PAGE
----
map the volume (fig. 2a). The volume is composed of several segments, each one is a
contiguous block of pages mapped in memory. A thread which must access a page maps the
corresponding segment. The size of each segment is defined at its creation time. As the segment
is the mapping unit for threads, this size will determine space consuming in the virtual memory
of the WS.
The segment is mapped in a private mode by each thread: thus modifications remain private
to each thread. At the commit time of the thread, modified pages are copied into the segment via
a shared mapping of this one1. The previous image of each modified page is first copied in a
before-images log. This log makes possible to undo the threads which would fail during their
Page locking is executed by using the protection mechanism of the virtual memory. Initially,
pages of a segment mapped by a thread are protected against read and write access. Afterwards,
each new access to a page of this segment raises an exception which signals the protection
violation (UNIX signal SIGSEV). A (read or write) lock is then asked to the lock manager.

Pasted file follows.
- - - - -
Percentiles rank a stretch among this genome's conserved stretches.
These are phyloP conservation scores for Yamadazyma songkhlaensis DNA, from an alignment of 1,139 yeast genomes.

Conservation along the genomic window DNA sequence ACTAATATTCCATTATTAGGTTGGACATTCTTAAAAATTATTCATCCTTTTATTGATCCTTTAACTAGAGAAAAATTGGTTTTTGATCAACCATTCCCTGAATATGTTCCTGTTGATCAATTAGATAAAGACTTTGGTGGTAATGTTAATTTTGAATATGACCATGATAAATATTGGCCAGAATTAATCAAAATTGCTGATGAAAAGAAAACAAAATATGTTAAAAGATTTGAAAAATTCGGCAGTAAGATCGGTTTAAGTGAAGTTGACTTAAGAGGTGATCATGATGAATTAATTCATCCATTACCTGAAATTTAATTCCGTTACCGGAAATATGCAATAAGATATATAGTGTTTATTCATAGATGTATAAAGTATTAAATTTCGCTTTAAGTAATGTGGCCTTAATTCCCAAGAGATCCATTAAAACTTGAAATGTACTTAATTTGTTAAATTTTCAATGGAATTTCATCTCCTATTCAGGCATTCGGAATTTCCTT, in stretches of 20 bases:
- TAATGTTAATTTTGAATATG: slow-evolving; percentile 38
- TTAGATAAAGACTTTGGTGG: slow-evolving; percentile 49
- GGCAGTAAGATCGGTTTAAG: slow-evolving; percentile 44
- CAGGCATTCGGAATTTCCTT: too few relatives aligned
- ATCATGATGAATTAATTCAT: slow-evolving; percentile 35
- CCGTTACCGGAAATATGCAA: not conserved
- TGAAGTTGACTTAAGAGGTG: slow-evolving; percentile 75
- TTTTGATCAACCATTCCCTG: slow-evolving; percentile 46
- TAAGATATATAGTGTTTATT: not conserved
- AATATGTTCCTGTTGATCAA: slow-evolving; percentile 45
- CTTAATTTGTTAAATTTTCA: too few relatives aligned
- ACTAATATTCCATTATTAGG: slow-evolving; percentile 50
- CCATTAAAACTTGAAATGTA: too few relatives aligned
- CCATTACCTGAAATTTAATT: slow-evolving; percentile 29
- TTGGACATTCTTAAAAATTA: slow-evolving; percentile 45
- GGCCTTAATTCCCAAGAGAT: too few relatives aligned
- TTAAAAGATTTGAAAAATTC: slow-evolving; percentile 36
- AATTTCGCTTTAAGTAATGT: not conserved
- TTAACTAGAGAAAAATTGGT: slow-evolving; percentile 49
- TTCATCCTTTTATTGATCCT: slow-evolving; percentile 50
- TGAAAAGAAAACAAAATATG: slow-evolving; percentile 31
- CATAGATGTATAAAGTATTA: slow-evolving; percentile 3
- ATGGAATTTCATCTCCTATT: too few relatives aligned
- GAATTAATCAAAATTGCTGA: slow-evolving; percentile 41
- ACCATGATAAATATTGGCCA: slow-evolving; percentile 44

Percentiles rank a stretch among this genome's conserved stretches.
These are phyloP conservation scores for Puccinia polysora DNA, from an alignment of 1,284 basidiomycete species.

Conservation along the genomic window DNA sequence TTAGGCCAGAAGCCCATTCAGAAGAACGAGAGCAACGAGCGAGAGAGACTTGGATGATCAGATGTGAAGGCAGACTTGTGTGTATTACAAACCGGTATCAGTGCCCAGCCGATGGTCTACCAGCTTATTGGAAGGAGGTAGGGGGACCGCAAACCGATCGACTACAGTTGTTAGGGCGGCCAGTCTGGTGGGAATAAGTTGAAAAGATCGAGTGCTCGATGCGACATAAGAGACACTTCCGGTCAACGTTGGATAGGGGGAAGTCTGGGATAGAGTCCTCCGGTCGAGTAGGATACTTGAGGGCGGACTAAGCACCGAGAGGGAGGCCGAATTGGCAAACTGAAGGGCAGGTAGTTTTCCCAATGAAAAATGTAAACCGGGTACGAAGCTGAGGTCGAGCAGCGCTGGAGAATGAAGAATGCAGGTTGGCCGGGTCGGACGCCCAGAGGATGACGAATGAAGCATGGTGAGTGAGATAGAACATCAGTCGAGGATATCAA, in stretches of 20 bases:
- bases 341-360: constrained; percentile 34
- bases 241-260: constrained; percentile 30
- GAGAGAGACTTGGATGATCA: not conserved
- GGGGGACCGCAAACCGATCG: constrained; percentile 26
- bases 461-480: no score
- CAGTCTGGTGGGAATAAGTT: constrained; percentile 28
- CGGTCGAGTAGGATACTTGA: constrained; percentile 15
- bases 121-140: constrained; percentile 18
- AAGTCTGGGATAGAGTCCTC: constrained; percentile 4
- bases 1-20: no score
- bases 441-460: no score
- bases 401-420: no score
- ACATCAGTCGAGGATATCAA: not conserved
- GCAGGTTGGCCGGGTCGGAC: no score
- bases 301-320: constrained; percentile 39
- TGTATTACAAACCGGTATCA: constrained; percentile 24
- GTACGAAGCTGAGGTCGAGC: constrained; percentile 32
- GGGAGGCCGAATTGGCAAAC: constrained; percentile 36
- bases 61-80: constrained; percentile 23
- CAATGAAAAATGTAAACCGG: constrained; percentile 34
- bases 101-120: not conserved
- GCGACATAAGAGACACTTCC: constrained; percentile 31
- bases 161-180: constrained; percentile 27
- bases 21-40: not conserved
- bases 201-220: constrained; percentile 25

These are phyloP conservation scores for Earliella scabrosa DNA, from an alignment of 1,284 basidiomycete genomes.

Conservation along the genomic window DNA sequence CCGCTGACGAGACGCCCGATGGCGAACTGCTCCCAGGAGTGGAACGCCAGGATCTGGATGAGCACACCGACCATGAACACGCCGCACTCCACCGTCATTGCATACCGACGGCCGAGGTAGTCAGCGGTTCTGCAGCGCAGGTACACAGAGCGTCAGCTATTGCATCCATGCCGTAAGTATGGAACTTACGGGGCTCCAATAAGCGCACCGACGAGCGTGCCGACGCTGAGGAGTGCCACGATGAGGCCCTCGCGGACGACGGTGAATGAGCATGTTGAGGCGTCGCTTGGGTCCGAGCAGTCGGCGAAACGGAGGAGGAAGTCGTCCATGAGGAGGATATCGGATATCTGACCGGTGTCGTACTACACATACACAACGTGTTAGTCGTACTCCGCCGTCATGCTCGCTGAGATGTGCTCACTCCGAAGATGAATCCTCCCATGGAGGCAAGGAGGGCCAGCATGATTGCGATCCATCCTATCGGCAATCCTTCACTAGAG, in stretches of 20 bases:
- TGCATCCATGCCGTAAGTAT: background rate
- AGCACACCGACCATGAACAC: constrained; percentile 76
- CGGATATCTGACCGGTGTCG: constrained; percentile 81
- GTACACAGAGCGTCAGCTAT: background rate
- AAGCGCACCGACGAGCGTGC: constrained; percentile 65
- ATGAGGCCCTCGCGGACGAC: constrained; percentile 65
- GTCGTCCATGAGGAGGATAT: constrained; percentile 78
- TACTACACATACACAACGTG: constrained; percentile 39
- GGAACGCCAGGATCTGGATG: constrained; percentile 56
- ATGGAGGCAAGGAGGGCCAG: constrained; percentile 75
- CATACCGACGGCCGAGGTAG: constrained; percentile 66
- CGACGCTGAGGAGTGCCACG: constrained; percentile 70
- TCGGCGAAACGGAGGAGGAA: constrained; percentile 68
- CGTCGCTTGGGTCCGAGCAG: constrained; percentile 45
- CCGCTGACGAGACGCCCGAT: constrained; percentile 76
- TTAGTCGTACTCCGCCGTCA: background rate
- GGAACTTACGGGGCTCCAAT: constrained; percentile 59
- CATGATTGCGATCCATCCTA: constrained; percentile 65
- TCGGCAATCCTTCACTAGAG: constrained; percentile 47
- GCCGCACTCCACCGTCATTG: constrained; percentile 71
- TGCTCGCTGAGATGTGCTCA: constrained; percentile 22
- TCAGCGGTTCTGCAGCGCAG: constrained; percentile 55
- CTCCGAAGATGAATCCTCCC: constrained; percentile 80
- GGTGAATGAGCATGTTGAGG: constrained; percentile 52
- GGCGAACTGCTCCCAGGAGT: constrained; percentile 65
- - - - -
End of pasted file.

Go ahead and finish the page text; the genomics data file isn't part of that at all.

When the lock is granted (either immediately, or when the lock is relaxed by the owner
thread(s)), the thread is then restarted from the faulty instruction.
1 An optimization enables the Server Threads to use this shared mapping: they only modify pages at commit
In the case of a distant volume, a dialogue is
User Thread
User Thread
User Thread
established between the client WS and the
server WS, for the importation of the needed
pages throw the network (fig. 2b). Imported
pages of a distant segment are thus copied in a
local file which plays the role of local image.
The WS threads have to map this image file for
accessing the pages of the distant segment. This
image is incomplete. When a page is not
present in this image, a request for this page
and its associated lock is sent to the server WS.
User Threads are blocked up until the page
from a
return. Private mapping on the image file and
client WS